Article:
I used to think that LA was a cultural void. I mean that was its reputation for years and years, right? I think perhaps it is the car culture that gets in the way. LA is not a street walking, neighborhood town. It is a get in your car and drive city. That makes going out and taking advantage of events a challenge at times. And yes, brutal traffic and overpriced parking can dampen an evening pretty quickly.
And yet, I will say that things have dramatically improved in the years since I have been living here. At least I notice the artistic, musical and cultural offerings much more, though I have always been paying attention. So maybe things are just better.
Last night at the Skirball, things were great.
The surprise charge for parking aside, which only came in a night before confirmation email, getting to the Skirball was fairly easy. Getting seats… well… that was a bit tricky, too… and many folks were not happy. Lesson learned about getting into the outdoor area faster and earlier and putting down those jackets and sweaters!
Take out those two elements and the having to stand in the back, and the evening was pure musical joy. I highly recommend getting there for one of these musical nights and for the fantastic Paul Simon: Words & Music exhibit (thru Sept 3).
Thanks to the amazing Skirball and to co-presenter The Bluegrass Situation, (and Amy) whose goal is to support a “new generation of roots and Americana musicians reinventing the genre while deeply connected to its history.”
Thank you to the sponsors, including KCRW, KPFK, Pepsi, US Bank, The LA County Arts Commission and the Department of Cultural Affairs.
And of course, a most special and grateful thank you to the amazing artists and modern-day troubadours who filled the warm evening with such soulful and harmonious tunes.
This was the first Sunset Concert of the season and the program American Tune featured Sean Watkins (Nickel Creek, Watkins Family Hour, Works Progress Administration), Cary Brothers, Gaby Moreno, Joey Ryan (half of Milk Carton Kids), Madison “Made” Cunningham and the Bee Eaters, celebrating “the legacy of Paul Simon and the past, present, and future of America’s vital and vibrant singer-songwriter community.”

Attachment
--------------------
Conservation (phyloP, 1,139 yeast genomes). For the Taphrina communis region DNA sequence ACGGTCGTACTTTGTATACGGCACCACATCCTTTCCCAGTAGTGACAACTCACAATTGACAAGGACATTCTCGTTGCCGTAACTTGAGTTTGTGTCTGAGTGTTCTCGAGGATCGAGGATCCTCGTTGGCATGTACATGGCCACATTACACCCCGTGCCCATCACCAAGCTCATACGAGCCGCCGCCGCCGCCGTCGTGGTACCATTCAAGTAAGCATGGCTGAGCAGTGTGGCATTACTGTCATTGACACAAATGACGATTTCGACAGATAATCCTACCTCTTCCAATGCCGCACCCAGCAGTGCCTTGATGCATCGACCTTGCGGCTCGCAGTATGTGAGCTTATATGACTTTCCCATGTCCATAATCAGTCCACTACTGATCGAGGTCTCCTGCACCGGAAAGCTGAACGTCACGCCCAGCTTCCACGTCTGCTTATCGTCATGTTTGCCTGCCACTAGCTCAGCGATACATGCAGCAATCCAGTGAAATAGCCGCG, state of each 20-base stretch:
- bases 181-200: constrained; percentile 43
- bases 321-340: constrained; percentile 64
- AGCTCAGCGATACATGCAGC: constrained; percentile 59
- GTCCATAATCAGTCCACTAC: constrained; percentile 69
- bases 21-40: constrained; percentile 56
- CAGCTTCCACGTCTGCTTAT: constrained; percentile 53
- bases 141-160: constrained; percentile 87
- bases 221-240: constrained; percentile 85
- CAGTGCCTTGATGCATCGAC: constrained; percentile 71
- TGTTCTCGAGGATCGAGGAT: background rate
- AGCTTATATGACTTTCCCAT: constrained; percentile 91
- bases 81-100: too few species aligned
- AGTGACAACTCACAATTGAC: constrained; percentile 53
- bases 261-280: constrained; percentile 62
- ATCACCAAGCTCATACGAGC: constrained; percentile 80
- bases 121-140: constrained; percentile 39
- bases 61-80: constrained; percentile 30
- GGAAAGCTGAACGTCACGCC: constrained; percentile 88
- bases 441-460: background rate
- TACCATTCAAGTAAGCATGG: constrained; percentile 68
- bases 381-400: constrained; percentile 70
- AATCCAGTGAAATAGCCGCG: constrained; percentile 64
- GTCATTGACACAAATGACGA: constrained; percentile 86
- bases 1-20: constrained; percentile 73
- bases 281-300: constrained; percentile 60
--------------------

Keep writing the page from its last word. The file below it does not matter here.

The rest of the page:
A DJ set by dublab’s Liz Warner started things off.
The first round consisted of Paul Simon or Simon And Garfunkel songs, and Cary Brothers’ rendition of my favorite S&G tune “The Only Living Boy In New York” slayed me. I have been a fan of his for a while, (Under Control And Who You Are are album must listens) and just figured out that he may be a fellow Northwestern Wildcat! Go Cats!!!
And part of what makes Joey Ryan and Milk Carton Kids such a great act, aside from ridiculous harmonies and insane musicianship (Another Day/Another Time: Celebrating The Music Of Inside Llewyn Davis concert is an absolute MUST SEE), is his/their fantastic sense of humor and patter. This was on full display last night, especially when he talked about how hard it is to write a great political song and then broke out the Louvin Brothers’ “Satan Is Real.”. The appreciative and mostly anti-DT crowd loved the reference and there was no question which devil he was singing that song for and about.
Round three consisted of originals and gave us a stunner from Madison Cunningham that had Joni Mitchell all over it. I need to track that one down… and a new one from our evening’s intrepid and self-deprecating (and apparently home-schooled… his joke) leader, Sean Watkins.
I loved how the versatile Bee Eaters (Tashina Clarridge on 5-string fiddle, her brother Tristan Clarridge on cello and Simon Chrisman on hammered dulcimer) were able to plug in to almost any song, including a spontaneous fill in with Cary.
Everyone sounded great… looked great (lighting was top notch), and with the courtyard and LA skies in the background, this was a most wonderful night!
Los Angeles is lucky to call all of these musicians home-town talent, though they come from places far and wide… so yeah, LA’s cultural and musical scene is alive, vibrant and essential. Come on out and support it whenever you can!
Now if I can just keep my bluegrass watered and healthy…